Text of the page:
BRUNON BARONOWSCY should have become a pillar of the ``Socialist Worker's State.'' Born in 1953 at the end of the Stalinist period, he never knew prewar capitalist Poland. His father owned a small farm on the Kasubian plain about 30 miles from Gdansk. Brunon was the 10th of 13 children.
At age 17, he left technical school and began a job as a shipyard worker at the Lenin Shipyard in Gdansk. The shipyard was one of Poland's prides, the type of place where visiting heads of state were taken to see the joys of constructing socialism.
With his muscular physique, his rugged features, Brunon looked like one of those Stakhanovites who could boast about laying a record number of bricks in a shift.
But Brunon wasn't interested in such records. For a start, he was raised a believing Roman Catholic.
``Growing up in my family, the most important thing was religion,'' he recalls. ``The priest always told us, `Don't believe what you hear on the radio.'''
These teachings nurtured skepticism. The events of 1970, when the Army shot and killed striking workers in front of the shipyard gates, fed anger. Brunon had just begun working at the yard.
``I was riding in a train, and all of a sudden the soldiers started shooting and bullets began smashing into the train wagon,'' he recalls.
``It was at this moment that I started hating this system.''
The more the authorities attempted to suppress the memory of the December dead, the more workers like Brunon remembered. Wasn't this supposed to be a worker's state? How could Poles justify killing other Poles?
There were no satisfactory answers.
Along with other shipyard workers, Brunon attended St. Brygida's Church, where Father Henryk Jankowski lectured them on God-given human rights and put them in contact with a group of Warsaw intellectuals who had formed a human rights organization, KOR, the Committee for Self-Defense.
On the eve of May Day 1978, a ``Founding Committee of Free Trade Unions on the Coast'' announced its existence in Gdansk. Their pent-up grievances were many. Brunon was shocked by the shipyard's working conditions - welding outside in subfreezing weather - and by the corruption and inefficiency of its management, chosen of course by the Communist Party. ``Parasites,'' Brunon sneers. ``Walking and talking managers.''
By this time, he had married his high-school sweetheart, Jolanta, and they had a baby boy, Grzegorz. Since the shipyard no longer could offer workers an apartment, the Baranowscys squeezed into a miniature, one-room cubbyhole of a worker's hostel.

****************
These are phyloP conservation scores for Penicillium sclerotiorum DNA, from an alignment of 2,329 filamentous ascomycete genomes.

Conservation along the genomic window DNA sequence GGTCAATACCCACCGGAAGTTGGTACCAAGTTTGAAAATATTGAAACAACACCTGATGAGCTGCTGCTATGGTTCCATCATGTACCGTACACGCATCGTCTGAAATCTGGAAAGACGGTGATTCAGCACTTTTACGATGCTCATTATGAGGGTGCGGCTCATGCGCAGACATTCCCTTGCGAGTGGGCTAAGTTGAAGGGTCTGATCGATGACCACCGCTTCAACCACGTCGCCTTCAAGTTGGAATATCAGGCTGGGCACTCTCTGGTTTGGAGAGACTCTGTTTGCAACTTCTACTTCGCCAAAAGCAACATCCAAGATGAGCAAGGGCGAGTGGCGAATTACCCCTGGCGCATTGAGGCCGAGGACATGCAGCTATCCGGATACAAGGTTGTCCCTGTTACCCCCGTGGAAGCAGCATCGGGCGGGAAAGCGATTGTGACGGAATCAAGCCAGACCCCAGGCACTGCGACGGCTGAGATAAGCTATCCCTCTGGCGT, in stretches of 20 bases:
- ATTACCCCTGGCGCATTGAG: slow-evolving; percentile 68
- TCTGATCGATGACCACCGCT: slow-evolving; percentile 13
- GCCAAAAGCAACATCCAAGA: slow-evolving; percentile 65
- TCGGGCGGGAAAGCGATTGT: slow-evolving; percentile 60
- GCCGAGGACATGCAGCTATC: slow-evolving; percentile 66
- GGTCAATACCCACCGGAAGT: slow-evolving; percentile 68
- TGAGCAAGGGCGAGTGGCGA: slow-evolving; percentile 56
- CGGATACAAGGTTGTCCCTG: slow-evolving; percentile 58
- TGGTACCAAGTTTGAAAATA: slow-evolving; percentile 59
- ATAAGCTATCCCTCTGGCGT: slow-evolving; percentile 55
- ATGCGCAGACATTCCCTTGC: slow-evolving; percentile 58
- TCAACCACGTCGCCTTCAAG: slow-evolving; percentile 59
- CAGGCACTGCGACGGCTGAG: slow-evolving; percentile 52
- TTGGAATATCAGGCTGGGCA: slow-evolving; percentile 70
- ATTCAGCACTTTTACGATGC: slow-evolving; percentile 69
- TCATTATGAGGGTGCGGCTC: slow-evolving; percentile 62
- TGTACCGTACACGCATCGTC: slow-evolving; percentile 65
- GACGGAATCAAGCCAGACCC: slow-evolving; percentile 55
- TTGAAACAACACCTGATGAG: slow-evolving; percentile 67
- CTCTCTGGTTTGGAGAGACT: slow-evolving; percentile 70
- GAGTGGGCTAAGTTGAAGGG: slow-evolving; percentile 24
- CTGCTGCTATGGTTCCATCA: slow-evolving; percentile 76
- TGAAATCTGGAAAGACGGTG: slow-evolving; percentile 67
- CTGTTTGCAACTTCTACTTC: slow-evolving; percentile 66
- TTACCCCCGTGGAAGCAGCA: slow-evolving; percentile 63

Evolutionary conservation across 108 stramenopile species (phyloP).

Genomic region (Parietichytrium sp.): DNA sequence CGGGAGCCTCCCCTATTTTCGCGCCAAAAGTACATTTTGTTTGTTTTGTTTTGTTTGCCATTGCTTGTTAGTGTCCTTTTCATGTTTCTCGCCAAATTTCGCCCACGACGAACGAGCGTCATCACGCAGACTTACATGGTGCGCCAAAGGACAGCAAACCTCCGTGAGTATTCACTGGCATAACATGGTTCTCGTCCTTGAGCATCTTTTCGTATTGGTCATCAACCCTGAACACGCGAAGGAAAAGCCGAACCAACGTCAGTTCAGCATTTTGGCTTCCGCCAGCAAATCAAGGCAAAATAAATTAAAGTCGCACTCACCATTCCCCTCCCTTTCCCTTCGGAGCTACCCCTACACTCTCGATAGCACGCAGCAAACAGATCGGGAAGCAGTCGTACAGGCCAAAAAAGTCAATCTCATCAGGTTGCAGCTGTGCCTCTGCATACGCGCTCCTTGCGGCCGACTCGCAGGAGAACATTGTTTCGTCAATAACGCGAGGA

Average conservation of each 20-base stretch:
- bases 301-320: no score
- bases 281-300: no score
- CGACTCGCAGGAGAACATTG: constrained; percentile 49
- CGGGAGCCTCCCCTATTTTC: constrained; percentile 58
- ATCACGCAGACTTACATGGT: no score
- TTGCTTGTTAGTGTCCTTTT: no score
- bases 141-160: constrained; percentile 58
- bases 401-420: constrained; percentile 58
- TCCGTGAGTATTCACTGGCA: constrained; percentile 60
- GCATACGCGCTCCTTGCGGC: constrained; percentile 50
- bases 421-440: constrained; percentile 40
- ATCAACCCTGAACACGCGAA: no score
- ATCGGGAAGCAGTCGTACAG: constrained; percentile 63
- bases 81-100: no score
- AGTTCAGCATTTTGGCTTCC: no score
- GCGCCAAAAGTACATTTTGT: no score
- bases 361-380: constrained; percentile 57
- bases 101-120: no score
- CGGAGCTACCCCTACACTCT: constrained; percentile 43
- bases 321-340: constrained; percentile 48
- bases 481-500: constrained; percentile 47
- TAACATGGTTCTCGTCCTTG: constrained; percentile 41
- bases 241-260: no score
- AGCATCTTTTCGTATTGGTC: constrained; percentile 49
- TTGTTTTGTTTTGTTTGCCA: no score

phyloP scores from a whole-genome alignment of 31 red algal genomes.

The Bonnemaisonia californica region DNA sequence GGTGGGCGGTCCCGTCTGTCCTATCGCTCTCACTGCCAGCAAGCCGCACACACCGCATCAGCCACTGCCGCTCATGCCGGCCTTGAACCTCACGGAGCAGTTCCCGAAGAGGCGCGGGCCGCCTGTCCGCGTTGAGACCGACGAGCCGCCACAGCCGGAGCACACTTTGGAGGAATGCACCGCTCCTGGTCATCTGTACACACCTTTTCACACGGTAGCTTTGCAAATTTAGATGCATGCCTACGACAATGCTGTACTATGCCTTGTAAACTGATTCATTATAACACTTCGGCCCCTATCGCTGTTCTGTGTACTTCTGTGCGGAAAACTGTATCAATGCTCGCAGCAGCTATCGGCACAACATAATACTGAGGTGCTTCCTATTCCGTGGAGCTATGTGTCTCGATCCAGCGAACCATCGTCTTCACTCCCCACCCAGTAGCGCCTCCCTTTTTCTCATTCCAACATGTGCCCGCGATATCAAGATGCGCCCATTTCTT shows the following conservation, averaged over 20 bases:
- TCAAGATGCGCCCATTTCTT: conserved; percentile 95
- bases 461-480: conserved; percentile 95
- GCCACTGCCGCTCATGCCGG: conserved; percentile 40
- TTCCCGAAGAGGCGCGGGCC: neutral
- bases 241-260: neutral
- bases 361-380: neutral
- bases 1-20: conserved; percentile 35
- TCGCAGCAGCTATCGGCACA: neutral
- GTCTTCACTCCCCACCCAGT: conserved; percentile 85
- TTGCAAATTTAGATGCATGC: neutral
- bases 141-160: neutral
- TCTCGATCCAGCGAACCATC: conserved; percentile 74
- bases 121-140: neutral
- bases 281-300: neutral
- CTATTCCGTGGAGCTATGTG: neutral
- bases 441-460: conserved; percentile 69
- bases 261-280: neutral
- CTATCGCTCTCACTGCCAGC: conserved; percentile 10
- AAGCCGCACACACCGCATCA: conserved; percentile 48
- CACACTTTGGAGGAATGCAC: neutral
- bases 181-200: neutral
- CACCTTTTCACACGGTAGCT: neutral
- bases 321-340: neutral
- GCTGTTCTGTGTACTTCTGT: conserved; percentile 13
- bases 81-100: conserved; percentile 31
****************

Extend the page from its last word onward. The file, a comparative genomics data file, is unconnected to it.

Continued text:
``It was one small square room, 26 [square] meters large,'' he says - about 16 feet by 16 feet. ``In one corner was a stove, in another, a bathroom - with only cold water.''
When prices were raised on basic foodstuffs in the summer of 1980, Brunon was ready to revolt. To this day, he remembers the ``incredible enthusiasm'' of those remarkable August days when the Gdansk shipyard workers won the right to form the communist world's first independent trade union - Solidarity.
``For the first time, we felt like we were in control of our own destiny,'' he says. ``Solidarity became our second church, something we could trust, something we could believe in.''
After martial law was declared the next year, Brunon was arrested and interned for a total of seven months. On his return home, he resumed his job in the shipyard - and his underground activities for Solidarity, which had been banned.
Two girls, Patrycja and Arleta, soon arrived to add to the Baronowscy clan. Last year, they managed to obtain a two-room apartment in the hostel. For five people, it's still a squeeze. The three children all sleep in one room. The kitchen is in the entrance.
They consider themselves fortunate, though. In Gdansk, the wait for apartments now stretches to 40 years, so newly married shipyard workers must live with their parents. Jolanta worries about where they would go if her husband's political activism cost him his job.
``When he came back from prison, I was fed up,'' she recalls. ``I told him, `If you keep it up, you'll lose your job, and we'll lose this flat.'''
``But this is my responsibility,'' Brunon replies. ``I just couldn't tell my colleagues that I give up my work.''
When strikes broke out again in 1988, Brunon was a member of the shipyard strike committee. During Solidarity's long underground period from 1981 to this year, he admits that he often wondered if they would get the union back.
But the strikes ``showed that the young people cared as much as about Solidarity as we do.''
At age 36, he continues to follow a grueling schedule. Up by 5 a.m. six days a week, he works a full eight-hour shift.
He needs overtime to make ends meet, so often he takes a break for the midday meal and works a second night shift. There's no time for his hobby, fishing.
In his few hours of spare time, he occupies himself with union activities. Solidarity once again is legal and must be organized inside the shipyard. Membership cards must be distributed, pension plans organized, vacation schedules coordinated.
The new union must fight to keep open its shipyard. After the communist regime announced its intention last year to close the shipyard, it signed a letter of intent to sell the property to an American capitalist, Barbara Piasecki Johnson.
Brunon, the quintessential anti-communist, is no lover of capitalism. Though he dreams of the better wages a foreign owner like Mrs. Johnson might pay, he also worries about impending layoffs. Despite all his struggle, he wants to continue working at the yard.
``I don't want unemployment, I don't want people in the street like in the West,'' he says.
``We're good workers, we're skilled workers. There must be a job here which will pay us decent wages, let us get an apartment, and give us hope that the future will be better for our children.''